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8 things I think I think after the Broncos 27-19 debacle against the Pittsburgh Steelers

Broncos late comeback attempt hid a gross underperformance in the first half.

Following the embarrassing loss to the Baltimore Ravens last week, I wrote about how we all need to take a deep breath because the sky was not yet falling. I have no such words of comfort today. The Broncos got outcoached and outplayed on their way to a 27-19 loss that was worse than the final score suggests because it could have such a devastating impact on the playoff math in a few months.

Let me just say I’m already tired of writing about devastating losses this year, but here are a few things I think after watching the broadcast live.

The Broncos slept through the first half

Teddy Bridgewater’s failed attempt to Courtland Sutton on 3rd and five perfectly encapsulates the first half issues for Denver. Someone smarter than me probably has the numbers for how teams from the Mountain and Pacific Time Zones fair in the 1 PM slot against East Coast teams, but it sure looked like the Broncos forgot they had a game at 11 AM local time today.

The refs were bad, but Denver lost on their own

Unless the zebras look like they fixed the game ala Jacksonville in week two, I’m not about to say they were the main culprit in a game. The DPI on Kyle Fuller was shaky, the taunting penalty against Pookie was lame, and the leverage call on Dre’Mont Jones was... weird. Broncos still had their chances and blew it.

Alexander Johnson dropped two interceptions

Not a lot to add to this. If Johnson catches either opportunity, Denver may have scraped by with a close win after a scare.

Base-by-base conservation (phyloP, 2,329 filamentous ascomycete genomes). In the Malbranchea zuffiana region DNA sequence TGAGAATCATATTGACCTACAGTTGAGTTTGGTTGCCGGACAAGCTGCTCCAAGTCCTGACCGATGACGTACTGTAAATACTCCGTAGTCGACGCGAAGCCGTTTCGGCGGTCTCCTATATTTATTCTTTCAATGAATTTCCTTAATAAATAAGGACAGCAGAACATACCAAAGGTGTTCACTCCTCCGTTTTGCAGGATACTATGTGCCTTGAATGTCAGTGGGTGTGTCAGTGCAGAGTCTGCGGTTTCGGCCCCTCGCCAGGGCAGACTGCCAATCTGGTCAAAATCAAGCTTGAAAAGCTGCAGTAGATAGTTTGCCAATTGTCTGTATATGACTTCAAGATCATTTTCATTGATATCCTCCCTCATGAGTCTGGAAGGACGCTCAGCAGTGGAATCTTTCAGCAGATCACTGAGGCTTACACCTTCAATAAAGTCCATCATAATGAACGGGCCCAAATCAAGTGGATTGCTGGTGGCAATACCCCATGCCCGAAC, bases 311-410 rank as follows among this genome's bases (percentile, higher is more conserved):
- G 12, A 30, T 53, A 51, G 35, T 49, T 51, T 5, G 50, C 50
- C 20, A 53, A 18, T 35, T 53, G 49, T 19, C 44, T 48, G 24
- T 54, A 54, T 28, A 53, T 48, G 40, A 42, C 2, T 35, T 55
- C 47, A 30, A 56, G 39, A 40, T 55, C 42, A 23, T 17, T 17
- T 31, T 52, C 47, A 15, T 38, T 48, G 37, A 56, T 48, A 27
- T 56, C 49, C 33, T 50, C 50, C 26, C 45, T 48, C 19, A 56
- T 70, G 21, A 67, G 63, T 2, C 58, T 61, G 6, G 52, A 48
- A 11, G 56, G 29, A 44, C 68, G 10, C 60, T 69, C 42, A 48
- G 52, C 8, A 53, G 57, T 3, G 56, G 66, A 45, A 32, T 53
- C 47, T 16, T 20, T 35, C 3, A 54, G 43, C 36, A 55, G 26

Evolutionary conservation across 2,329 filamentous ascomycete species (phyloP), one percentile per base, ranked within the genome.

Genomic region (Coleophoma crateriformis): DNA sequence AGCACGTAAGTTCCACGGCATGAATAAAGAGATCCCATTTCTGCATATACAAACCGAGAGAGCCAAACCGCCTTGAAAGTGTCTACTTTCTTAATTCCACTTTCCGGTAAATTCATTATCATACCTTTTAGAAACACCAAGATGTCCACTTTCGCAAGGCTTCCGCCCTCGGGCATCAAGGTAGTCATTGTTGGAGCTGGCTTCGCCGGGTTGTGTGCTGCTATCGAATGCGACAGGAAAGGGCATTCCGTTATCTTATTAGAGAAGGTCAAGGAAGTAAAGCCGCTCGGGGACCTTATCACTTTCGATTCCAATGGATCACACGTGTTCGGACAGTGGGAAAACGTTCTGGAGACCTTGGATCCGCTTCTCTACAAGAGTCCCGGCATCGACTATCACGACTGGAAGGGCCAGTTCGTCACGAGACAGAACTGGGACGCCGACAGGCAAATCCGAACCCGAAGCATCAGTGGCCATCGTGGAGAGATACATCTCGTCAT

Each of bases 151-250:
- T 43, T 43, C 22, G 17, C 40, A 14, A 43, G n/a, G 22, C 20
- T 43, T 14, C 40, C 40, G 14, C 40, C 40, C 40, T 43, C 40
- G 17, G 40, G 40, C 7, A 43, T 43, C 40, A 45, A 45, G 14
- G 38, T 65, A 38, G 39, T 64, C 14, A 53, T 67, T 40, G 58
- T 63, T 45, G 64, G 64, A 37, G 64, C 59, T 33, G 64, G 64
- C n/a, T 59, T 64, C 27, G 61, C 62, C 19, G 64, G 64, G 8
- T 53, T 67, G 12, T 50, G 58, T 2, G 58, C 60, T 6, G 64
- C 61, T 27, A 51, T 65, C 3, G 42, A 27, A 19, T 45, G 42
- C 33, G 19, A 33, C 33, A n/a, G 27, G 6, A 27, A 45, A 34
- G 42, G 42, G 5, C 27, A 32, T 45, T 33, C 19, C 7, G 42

Both potential interceptions happened in the redzone and both passes were catchable. One of those things where you remember the dino plays defense.

Bridgewater wasn’t blameless, but he wasn’t the biggest problem

For weeks now I’ve said that Teddy Bridgewater is the Broncos best starting quarterback since Peyton Manning retired. I stand by that, but it speaks as much to where Denver’s been under center as what I believe Bridgewater is. He’s not a franchise savior and I do expect George Paton to try and find an upgrade at QB this coming offseason. That said, he’s a competent NFL passer who can make his way through progressions, hold up against a pass rush, and deliver a catchable ball. He’s a passer you can win with, but not necessarily because of. We saw that today. Multiple times in critical situations Bridgewater either ignored the rush or dodged around in the pocket to buy himself time.

With that all said, Bridgewater looks like he was one of the two main culprits on the redzone sack that ruined an opportunity to get six.

Matt Canada outfoxed Fangio on two chunk plays

I’ll need to review the Broncos defense to get a better bead on the gameplan, but it looked like Fangio was content to play back in coverage and make Pittsburgh try to sustain drives with short passes and the run game. It made sense going in because Ben Roethlisberger and the Steelers run game have both been abysmal all season, but we quickly saw how it wasn’t an issue today. One area that will have my attention when I see the all-22 is how Denver’s run defense held up off the left end, where they ranked among the worst teams in football by Football Outsiders Adjusted Line Yards through four weeks. I suspect it’s related to the depth along the DL, Justin Strnad, and Malik Reed, but I’ll get back to you on that.

Beyond all that, Denver’s biggest problem today was the two chunk plays. The first was a touchdown to Diontae Johnson against Kyle Fuller. From what I could tell on the broadcast, it looked like the Broncos were in cover six, which means the safety to Fuller’s side was responsible for the #2 receiver if he threatened vertically. He did. This meant the cornerback had what boils down to man to man coverage on the boundary. Fuller simply got beat on it.